Guild of Glovers was among the most important guilds, and in 1268 it was granted a status of corporation in Paris. Due to the fact that tanning process made use of malodorous nitrogenous wastes, gloves and leather goods had to be scented. Therefore, it would be fair to say that glove-making was an important starting point for the inception of perfumery in France, and particularly in Grasse. “In March of 1673, Colbert’s Ordinance of Commerce put the industry of gantiers-poudriers-parfumeurs on a more stable footing as part of the Six Corps, the six most powerful business societies of the day, with priviledged access to products from overseas” (156).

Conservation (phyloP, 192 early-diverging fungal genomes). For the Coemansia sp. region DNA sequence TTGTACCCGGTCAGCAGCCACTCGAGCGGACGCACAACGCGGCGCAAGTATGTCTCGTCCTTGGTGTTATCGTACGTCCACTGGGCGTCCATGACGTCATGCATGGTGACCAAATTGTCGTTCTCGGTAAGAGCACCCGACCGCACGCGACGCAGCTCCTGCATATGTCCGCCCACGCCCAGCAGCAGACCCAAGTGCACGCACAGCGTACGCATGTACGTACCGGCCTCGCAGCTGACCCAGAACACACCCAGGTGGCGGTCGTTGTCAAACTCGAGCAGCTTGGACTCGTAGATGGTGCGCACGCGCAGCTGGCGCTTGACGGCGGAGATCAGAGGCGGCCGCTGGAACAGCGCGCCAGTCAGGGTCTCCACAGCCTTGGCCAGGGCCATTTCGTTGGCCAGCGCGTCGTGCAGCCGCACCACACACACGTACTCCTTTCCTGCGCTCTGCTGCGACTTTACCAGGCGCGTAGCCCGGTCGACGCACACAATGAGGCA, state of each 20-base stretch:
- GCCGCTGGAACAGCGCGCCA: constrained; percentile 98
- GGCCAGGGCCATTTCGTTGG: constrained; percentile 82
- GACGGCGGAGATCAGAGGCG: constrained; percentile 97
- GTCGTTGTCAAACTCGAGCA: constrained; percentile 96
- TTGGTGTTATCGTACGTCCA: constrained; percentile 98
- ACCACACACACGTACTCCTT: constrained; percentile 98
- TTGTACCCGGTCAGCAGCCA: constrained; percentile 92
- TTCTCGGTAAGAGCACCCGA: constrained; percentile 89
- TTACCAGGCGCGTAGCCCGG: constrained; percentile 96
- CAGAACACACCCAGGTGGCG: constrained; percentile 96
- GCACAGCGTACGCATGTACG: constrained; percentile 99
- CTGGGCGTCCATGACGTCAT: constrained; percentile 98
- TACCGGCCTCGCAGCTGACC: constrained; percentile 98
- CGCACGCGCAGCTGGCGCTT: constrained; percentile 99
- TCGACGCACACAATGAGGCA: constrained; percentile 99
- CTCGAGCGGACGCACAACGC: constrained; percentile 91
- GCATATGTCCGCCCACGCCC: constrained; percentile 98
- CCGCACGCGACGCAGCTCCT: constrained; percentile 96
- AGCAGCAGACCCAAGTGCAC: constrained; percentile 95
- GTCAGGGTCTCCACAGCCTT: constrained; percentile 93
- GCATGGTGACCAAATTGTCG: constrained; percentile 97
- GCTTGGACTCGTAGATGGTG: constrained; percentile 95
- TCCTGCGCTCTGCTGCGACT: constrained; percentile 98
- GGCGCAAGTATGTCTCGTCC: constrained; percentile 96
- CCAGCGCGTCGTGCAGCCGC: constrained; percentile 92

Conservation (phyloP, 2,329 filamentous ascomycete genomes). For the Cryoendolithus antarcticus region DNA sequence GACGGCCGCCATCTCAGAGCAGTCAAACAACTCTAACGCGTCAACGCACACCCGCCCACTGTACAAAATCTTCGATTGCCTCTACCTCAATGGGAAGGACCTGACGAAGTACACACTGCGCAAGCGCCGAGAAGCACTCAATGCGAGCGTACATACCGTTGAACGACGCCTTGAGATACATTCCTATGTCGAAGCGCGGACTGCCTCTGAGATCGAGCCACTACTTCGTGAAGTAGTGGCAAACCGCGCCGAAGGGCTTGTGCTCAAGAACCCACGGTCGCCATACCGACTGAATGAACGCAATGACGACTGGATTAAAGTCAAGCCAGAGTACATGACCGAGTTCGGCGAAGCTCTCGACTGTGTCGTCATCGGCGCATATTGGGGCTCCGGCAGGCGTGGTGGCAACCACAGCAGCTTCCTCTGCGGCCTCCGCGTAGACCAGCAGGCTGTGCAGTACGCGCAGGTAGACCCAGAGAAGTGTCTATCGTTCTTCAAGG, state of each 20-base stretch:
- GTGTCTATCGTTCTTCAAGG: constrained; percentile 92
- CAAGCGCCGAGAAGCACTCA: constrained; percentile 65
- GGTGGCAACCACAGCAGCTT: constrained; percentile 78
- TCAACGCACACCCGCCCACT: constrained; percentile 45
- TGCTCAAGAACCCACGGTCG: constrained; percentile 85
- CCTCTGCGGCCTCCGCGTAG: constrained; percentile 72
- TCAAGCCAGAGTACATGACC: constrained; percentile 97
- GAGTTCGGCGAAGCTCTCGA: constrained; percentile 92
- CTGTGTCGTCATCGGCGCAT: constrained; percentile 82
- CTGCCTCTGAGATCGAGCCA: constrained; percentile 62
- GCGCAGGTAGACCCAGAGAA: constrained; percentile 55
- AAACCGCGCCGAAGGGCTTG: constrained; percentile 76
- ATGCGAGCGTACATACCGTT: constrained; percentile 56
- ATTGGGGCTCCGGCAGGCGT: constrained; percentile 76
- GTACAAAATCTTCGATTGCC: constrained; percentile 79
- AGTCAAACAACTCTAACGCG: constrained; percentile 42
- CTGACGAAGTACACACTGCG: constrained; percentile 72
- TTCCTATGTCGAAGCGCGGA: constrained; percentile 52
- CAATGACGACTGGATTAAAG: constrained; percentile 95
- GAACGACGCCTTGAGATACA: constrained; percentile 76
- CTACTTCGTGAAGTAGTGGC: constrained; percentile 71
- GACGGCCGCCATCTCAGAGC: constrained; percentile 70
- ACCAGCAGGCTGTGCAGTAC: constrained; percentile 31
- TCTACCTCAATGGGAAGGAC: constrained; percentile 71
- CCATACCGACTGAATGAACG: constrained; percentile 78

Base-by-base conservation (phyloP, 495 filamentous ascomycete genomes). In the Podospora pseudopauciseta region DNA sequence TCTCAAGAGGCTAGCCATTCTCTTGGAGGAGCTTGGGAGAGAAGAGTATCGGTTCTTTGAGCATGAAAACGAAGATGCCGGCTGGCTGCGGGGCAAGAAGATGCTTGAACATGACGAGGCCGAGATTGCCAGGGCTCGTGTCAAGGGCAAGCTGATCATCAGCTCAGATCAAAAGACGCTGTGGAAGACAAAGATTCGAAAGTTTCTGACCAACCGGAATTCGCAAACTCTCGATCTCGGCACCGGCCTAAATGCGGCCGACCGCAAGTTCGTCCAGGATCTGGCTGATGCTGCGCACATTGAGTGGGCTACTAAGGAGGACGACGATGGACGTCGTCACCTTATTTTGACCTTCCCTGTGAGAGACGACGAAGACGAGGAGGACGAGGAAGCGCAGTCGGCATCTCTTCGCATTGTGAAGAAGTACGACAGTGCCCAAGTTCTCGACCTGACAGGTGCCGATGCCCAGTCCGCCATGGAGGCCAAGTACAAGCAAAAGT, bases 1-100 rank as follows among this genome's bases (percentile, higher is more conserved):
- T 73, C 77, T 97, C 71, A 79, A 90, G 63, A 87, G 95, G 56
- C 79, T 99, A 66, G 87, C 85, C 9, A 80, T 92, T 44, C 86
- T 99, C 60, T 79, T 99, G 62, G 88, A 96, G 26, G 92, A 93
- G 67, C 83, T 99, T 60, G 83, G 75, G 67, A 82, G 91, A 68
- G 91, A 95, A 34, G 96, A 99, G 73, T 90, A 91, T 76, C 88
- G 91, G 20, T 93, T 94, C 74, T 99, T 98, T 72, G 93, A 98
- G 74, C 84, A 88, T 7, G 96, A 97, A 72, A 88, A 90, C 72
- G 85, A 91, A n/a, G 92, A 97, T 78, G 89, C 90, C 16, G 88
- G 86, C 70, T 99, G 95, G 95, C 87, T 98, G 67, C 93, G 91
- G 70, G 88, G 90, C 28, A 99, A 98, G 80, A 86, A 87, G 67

Leather goods would remain an important part of the luxury industry, however in the 1760s the government introduced high imposts on hides, which crushed the revenues of the gantier-parfumeurs, the glove-making associations. Thus, Grasse retained its prominence in perfumery to this day, since its rival Montpellier had invested much more in glove-making aspect of perfume industry and could not survive the industry collapse.
Reference: Morris, Edwin T. 1984. Fragrance: The Story of Perfume from Cleopatra to Chanel. E.T. Morris and Co., New York.